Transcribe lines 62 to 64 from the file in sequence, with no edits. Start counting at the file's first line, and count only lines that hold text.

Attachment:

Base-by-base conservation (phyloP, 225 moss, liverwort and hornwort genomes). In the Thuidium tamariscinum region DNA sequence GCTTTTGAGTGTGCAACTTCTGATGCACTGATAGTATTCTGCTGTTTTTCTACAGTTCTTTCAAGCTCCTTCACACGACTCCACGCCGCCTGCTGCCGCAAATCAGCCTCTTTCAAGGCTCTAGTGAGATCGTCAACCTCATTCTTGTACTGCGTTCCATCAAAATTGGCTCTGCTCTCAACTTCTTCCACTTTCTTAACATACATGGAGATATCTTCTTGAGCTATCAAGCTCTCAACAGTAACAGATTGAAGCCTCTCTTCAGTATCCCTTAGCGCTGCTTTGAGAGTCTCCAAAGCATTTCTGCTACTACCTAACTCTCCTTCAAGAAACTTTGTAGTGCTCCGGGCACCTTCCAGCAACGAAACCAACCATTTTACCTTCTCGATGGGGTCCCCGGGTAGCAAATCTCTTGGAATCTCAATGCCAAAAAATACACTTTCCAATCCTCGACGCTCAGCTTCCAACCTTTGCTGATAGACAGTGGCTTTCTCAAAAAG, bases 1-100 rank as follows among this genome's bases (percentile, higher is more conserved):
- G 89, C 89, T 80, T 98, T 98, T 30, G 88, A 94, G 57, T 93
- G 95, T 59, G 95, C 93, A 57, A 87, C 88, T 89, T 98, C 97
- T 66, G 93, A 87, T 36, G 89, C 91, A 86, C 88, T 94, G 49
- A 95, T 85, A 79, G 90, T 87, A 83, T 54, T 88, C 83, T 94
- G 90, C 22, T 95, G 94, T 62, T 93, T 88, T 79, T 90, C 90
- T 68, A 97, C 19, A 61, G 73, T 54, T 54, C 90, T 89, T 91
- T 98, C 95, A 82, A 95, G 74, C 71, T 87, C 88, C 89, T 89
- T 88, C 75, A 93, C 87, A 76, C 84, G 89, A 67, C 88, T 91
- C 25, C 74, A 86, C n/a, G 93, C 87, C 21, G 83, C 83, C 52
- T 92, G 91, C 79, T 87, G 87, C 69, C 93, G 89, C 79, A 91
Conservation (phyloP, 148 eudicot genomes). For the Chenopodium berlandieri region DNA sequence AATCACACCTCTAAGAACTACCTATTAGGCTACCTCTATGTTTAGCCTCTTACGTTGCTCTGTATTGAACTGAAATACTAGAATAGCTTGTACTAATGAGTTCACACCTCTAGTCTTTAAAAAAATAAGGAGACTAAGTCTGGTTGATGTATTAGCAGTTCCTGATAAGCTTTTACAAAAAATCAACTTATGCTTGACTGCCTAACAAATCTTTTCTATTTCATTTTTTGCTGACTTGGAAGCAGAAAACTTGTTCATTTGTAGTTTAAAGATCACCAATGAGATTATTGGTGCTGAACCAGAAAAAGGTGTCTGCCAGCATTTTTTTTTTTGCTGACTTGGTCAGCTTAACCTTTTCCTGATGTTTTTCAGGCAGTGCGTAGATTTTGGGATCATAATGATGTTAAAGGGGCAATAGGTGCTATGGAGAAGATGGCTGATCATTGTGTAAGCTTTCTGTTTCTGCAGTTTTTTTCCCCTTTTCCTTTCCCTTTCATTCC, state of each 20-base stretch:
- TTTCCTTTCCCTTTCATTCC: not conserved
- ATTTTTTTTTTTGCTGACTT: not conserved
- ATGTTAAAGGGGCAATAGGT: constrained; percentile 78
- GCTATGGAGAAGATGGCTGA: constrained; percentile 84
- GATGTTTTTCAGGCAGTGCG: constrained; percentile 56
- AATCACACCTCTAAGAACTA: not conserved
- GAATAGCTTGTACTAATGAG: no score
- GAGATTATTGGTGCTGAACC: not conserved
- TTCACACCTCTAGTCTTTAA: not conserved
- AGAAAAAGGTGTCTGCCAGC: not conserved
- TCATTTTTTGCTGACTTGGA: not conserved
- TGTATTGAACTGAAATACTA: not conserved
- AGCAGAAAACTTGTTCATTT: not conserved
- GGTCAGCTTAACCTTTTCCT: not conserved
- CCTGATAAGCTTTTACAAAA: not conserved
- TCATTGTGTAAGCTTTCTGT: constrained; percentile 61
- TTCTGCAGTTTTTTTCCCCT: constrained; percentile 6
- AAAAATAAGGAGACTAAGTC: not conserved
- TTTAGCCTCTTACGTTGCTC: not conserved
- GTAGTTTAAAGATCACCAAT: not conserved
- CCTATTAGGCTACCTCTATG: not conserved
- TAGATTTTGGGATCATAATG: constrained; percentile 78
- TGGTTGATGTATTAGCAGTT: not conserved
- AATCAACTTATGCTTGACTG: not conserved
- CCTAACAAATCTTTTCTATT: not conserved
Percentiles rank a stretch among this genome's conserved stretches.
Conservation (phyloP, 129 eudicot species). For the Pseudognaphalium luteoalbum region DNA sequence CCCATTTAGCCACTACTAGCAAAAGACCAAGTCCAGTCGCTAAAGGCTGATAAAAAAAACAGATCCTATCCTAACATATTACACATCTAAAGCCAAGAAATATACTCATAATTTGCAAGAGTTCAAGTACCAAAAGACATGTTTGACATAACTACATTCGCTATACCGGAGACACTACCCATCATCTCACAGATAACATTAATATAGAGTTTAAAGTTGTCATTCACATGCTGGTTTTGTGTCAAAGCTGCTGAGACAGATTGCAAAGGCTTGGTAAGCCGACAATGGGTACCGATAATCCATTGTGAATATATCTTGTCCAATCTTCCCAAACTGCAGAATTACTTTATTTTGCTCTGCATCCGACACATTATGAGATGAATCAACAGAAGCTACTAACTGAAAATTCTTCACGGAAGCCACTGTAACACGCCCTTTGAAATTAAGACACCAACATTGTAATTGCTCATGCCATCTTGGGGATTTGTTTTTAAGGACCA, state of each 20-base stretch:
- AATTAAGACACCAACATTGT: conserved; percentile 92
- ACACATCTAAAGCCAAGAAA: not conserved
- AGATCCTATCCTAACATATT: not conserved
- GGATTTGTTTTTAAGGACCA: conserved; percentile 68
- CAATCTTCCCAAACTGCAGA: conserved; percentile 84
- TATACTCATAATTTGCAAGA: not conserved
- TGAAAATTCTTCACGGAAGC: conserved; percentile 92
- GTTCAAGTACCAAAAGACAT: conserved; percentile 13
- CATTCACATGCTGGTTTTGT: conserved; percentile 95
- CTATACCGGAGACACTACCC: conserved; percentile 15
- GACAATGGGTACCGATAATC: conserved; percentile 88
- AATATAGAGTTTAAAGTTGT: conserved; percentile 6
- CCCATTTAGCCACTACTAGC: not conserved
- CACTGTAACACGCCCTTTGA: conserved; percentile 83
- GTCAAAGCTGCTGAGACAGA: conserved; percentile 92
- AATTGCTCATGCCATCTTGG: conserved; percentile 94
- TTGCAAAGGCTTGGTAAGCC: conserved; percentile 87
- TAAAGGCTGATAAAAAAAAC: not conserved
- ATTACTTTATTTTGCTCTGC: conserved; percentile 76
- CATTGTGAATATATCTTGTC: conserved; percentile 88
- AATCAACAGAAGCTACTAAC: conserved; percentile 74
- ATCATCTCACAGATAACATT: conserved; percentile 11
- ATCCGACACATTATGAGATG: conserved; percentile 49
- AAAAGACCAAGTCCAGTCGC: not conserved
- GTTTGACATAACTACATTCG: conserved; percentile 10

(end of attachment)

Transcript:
- ATCCGACACATTATGAGATG: conserved; percentile 49
- AAAAGACCAAGTCCAGTCGC: not conserved
- GTTTGACATAACTACATTCG: conserved; percentile 10